contentment

The Allure and Elusiveness of Contentment

I sometimes get jealous of people who are perfectly content staying where they are. Just being honest. I used to work with people like that. Same boring job for decades, and they seemed genuinely content. Ugh, I loved and hated those people. Why is contentment so elusive for someone like me?

I mentioned to my wife last night that sometimes I wish I was wired differently. Now don’t get me wrong, I’m comfortable with who I am. Most of the time. But every once in a while my insecurities swim to the surface and make me wonder whether the amount of pain and heartache I’m bringing on myself while pursuing my dream is worth it. 

I guess it’s that whole “grass is always greener” thing. Instead of looking at all of the cool things I’ve learned and accomplished while pursuing my dreams, I can sometimes do the math about where we’d be financially if I had just stayed put and been content with a job I didn’t like. 

Thankfully, all I have to do is remember what it felt like doing the same old thing every day. I remember not wanting to get out of bed in the morning. Sure, getting paid every two weeks like clock-work was great, but at some point even that was not enough to keep me where I was. I must have really been miserable. 

I’m not saying that we would be “rollin’ in the benjamins” if I’d not left my 9-5; as I’ve previously mentioned I had all but hit the ceiling of where I could go without a college degree, and going back to school to learn about something that didn’t interest me just seemed awful. But starting your own business can take a serious investment of time and money. 

This is one of the many reasons I love my wife and why God said it is not good for Geoff to be alone. Because lately any time I bring up the money I’ve spent and continue to spend on my business, she just says “Hey, every one has college loans they need to pay off.” And she’s right. If I had stayed put, I would have had to shell out tens of thousands of dollars to a college or university to get any further in my career, and I didn’t even like the industry I was in. Instead, I have total control over where the money goes and how I invest in my future. And even though in business you have to spend money in order to make money, I am spending the money to build something I am proud of and resonates with the core of my character. I should think of it as my own personal college loan. Except it is cheaper and directly effects my business on a practical level. Either way I would’ve had to spend money, why not on something I am truly passionate about?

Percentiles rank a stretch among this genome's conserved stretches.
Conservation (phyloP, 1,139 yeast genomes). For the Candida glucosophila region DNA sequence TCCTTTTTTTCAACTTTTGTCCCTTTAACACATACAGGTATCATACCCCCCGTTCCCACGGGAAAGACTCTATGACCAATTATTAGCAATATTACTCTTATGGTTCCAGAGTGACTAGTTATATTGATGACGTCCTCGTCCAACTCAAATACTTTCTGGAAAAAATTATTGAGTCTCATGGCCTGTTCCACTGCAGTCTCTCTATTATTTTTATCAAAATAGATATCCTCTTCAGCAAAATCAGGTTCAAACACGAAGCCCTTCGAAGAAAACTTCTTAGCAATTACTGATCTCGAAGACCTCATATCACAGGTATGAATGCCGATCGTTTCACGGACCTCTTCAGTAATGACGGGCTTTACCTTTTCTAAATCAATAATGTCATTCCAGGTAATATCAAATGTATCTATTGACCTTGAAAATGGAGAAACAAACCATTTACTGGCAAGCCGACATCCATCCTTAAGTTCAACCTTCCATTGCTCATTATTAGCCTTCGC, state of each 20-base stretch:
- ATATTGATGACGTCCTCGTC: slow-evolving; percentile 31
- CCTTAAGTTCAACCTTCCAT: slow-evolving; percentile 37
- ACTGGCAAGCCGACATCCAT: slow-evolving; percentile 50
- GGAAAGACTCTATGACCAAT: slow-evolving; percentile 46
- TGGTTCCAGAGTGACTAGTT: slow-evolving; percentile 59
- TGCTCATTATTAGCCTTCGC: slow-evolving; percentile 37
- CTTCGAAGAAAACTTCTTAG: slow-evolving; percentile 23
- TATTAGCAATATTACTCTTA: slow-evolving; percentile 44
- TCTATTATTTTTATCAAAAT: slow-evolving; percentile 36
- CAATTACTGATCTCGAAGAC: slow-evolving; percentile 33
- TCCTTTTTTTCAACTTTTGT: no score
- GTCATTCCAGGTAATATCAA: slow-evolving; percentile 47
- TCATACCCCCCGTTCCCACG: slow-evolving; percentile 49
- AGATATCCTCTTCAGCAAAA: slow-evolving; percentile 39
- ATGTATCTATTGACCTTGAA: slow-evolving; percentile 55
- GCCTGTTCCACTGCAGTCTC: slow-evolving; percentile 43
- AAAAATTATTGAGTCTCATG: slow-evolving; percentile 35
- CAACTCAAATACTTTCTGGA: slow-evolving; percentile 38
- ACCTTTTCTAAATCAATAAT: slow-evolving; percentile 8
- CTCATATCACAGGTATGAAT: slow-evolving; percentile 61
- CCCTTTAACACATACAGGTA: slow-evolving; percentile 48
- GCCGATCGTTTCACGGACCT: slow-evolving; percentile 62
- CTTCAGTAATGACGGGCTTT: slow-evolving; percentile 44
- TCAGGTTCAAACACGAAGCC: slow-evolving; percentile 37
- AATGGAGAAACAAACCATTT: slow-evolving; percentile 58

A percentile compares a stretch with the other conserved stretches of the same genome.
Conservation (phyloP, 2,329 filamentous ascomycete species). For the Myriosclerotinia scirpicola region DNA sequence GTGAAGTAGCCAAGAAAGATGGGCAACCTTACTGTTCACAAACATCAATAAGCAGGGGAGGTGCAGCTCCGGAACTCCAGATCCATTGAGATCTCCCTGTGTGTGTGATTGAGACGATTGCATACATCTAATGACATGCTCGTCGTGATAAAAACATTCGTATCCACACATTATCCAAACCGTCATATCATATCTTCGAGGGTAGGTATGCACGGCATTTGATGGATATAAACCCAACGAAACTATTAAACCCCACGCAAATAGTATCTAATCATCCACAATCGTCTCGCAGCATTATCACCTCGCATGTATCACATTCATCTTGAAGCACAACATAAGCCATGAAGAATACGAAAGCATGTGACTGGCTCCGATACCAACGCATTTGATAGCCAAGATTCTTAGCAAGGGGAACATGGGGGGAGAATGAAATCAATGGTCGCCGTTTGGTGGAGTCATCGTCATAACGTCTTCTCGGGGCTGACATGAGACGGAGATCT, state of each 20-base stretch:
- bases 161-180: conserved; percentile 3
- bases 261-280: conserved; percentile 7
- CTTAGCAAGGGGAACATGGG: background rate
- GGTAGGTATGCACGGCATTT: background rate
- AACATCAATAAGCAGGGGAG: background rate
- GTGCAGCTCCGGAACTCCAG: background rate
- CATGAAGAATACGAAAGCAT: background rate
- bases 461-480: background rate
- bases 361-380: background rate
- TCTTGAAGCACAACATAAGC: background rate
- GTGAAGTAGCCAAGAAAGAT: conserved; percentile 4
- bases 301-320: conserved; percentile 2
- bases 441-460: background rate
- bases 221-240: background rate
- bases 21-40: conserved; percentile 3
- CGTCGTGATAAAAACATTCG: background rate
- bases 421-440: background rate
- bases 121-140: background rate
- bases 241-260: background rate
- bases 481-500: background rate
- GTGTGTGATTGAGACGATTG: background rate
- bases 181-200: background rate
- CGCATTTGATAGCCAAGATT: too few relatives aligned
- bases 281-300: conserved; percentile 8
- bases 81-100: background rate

So yeah, maybe things would be “easier” if I had someone else’s personality and was able to be content going with the flow, but I have to remind myself that I am not like other people. No one really is like anyone else. We are all uniquely wired with idiosyncrasies and weirdness that would drive another person crazy. I also can’t assume that other people are content just because they may be better at putting on a brave face than I was/am. I guess I’m just more easily agitated than everyone else. Not that surprising.

As I think about this idea of contentment, I think my frustration mostly comes when my perspective is off-balance. Perhaps when we focus too much on the dream destination, we see the journey as more of an obstacle to getting what we want rather than the necessary route to get there.   

After I play a gig, and it’s after midnight,  I feel a sense of dread when I remember that I still have to pack up my gear and drive for 45 minutes before I can get in my cozy bed. But when I focus on the journey home instead of my cozy bed, and making the most of the time I have in the car, it helps me to enjoy it. I get to listen to music or a podcast, or maybe even swing by Taco Bell for the beautifully delicious “4th meal.” I’m fat, I know, and I’m not even sorry. #SorryNotSorry

Anyway, having your eyes on the prize may be a good motivator, but it can also trip you up if you’re not watching where you going in the meantime. You also don’t want to start looking at other people on the road and comparing your journey to their journey. You don’t know their story and worrying about them will keep you from writing your own. 

I will continue to pray for contentment because I know that it is ultimately something I should have in my life. But I also believe that God is taking me through these difficult seasons to teach me what contentment really is- enjoying the journey, and not just arriving at a destination.